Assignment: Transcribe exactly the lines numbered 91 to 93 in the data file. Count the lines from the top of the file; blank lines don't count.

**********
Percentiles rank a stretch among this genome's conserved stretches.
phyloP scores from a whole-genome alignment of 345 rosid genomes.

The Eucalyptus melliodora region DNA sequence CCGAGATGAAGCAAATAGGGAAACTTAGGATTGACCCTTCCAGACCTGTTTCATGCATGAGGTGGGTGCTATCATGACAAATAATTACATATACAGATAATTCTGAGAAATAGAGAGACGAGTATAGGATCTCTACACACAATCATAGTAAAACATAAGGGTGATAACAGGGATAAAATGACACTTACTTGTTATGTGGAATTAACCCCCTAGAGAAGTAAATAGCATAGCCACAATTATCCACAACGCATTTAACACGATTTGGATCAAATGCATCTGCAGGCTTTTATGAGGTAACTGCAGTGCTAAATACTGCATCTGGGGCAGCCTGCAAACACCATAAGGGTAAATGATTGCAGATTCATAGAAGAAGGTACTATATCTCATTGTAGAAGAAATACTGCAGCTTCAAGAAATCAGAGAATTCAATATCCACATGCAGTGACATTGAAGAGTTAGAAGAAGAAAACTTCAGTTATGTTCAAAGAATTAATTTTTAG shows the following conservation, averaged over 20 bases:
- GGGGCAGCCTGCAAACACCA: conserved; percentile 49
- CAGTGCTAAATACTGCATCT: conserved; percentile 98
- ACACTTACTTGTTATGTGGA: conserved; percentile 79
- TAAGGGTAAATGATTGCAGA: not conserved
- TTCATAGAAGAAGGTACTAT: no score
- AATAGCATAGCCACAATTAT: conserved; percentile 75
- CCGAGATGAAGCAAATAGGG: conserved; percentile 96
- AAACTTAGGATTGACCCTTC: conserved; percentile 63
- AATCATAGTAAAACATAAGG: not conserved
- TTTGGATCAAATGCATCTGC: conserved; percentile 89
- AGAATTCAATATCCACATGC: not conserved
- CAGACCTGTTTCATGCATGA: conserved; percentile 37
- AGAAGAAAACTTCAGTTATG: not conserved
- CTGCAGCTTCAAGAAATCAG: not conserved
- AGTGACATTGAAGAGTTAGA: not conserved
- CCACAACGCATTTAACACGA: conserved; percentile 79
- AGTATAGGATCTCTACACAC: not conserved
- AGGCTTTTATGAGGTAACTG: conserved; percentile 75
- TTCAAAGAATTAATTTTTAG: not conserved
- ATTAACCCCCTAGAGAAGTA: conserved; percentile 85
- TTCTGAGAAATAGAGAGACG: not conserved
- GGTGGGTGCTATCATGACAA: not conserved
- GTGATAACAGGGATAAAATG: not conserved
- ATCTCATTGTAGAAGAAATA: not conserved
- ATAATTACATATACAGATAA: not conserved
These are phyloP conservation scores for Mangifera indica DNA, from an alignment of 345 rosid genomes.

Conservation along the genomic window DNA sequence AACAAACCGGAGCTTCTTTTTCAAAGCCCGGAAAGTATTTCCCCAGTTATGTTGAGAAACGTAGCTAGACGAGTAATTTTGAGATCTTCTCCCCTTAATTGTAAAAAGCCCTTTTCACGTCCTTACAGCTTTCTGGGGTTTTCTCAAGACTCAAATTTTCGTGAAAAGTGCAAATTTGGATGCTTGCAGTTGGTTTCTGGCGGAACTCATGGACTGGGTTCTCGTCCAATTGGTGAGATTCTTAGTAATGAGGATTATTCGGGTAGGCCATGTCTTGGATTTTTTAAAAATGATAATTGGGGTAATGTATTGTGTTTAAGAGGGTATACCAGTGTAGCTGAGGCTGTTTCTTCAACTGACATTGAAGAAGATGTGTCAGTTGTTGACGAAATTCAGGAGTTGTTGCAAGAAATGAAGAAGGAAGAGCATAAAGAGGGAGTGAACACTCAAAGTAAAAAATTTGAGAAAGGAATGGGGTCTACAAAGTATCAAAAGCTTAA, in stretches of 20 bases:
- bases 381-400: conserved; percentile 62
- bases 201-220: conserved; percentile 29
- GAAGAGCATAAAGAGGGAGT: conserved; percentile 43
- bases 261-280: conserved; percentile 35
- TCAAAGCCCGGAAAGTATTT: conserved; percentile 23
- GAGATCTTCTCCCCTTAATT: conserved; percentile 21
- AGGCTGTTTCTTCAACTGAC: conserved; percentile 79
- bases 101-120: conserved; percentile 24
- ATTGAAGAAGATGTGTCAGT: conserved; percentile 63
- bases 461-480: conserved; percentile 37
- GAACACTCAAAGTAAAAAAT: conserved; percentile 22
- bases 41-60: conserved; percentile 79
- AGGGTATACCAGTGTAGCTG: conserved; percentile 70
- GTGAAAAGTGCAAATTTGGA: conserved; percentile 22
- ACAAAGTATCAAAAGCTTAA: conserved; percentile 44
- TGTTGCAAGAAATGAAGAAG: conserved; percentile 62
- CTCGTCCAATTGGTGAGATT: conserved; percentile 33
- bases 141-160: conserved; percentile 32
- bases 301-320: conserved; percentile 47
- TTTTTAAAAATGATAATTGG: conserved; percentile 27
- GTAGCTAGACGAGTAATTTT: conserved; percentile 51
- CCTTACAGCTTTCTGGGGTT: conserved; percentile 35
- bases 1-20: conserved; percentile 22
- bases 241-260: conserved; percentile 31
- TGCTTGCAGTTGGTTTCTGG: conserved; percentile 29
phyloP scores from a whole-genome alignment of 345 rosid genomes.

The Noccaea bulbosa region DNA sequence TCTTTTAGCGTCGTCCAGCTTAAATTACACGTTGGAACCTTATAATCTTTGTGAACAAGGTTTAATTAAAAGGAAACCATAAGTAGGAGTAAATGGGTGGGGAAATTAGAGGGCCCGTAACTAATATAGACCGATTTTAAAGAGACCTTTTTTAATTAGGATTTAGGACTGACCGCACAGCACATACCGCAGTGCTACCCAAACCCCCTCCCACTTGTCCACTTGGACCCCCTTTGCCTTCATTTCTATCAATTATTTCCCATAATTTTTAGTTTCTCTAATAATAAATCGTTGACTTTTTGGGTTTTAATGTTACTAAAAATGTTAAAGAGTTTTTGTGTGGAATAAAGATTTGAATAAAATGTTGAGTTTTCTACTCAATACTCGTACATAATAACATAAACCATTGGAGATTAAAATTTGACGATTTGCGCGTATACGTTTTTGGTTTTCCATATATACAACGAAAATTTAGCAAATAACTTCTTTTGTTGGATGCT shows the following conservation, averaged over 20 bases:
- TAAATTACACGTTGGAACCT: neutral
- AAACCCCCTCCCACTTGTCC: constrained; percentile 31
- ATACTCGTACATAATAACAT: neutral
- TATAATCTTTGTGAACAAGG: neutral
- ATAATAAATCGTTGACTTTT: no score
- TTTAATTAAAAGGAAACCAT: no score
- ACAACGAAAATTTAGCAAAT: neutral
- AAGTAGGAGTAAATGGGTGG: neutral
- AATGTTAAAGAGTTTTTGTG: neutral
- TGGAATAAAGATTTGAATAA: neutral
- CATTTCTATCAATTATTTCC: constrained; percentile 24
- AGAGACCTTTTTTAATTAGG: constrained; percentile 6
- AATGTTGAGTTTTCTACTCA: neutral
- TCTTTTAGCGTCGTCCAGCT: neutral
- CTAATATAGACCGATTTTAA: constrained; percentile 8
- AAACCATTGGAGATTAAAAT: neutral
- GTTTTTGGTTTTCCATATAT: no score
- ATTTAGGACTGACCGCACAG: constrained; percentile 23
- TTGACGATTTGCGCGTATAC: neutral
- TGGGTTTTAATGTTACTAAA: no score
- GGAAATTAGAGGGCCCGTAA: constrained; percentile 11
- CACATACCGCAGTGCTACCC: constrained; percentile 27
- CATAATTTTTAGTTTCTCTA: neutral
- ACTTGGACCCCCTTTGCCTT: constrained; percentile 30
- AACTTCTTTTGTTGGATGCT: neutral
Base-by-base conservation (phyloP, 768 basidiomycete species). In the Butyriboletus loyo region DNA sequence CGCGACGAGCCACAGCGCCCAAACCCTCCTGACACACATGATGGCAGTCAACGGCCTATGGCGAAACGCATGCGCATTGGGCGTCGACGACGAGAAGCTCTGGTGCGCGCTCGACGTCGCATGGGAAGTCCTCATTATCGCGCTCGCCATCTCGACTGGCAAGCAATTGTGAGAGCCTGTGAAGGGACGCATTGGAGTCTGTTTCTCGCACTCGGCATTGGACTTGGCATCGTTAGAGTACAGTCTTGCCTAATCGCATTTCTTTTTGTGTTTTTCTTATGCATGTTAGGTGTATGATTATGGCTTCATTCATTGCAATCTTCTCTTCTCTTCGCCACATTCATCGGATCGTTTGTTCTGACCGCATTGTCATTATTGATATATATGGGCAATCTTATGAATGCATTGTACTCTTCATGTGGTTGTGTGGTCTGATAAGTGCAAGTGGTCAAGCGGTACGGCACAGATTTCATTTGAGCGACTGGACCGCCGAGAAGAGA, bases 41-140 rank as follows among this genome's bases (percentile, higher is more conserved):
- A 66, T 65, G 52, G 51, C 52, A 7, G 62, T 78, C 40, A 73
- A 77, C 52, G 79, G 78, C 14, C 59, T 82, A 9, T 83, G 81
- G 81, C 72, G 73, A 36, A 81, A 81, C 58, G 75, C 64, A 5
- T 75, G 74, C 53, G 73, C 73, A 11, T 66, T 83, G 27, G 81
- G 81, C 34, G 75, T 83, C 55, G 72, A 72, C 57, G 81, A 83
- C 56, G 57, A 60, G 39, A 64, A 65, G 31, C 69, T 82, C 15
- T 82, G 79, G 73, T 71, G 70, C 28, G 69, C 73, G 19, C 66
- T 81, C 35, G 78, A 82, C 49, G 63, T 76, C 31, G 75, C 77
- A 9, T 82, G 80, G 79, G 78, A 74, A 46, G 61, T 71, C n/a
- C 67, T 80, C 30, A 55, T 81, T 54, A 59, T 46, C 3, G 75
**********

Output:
- T 81, C 35, G 78, A 82, C 49, G 63, T 76, C 31, G 75, C 77
- A 9, T 82, G 80, G 79, G 78, A 74, A 46, G 61, T 71, C n/a
- C 67, T 80, C 30, A 55, T 81, T 54, A 59, T 46, C 3, G 75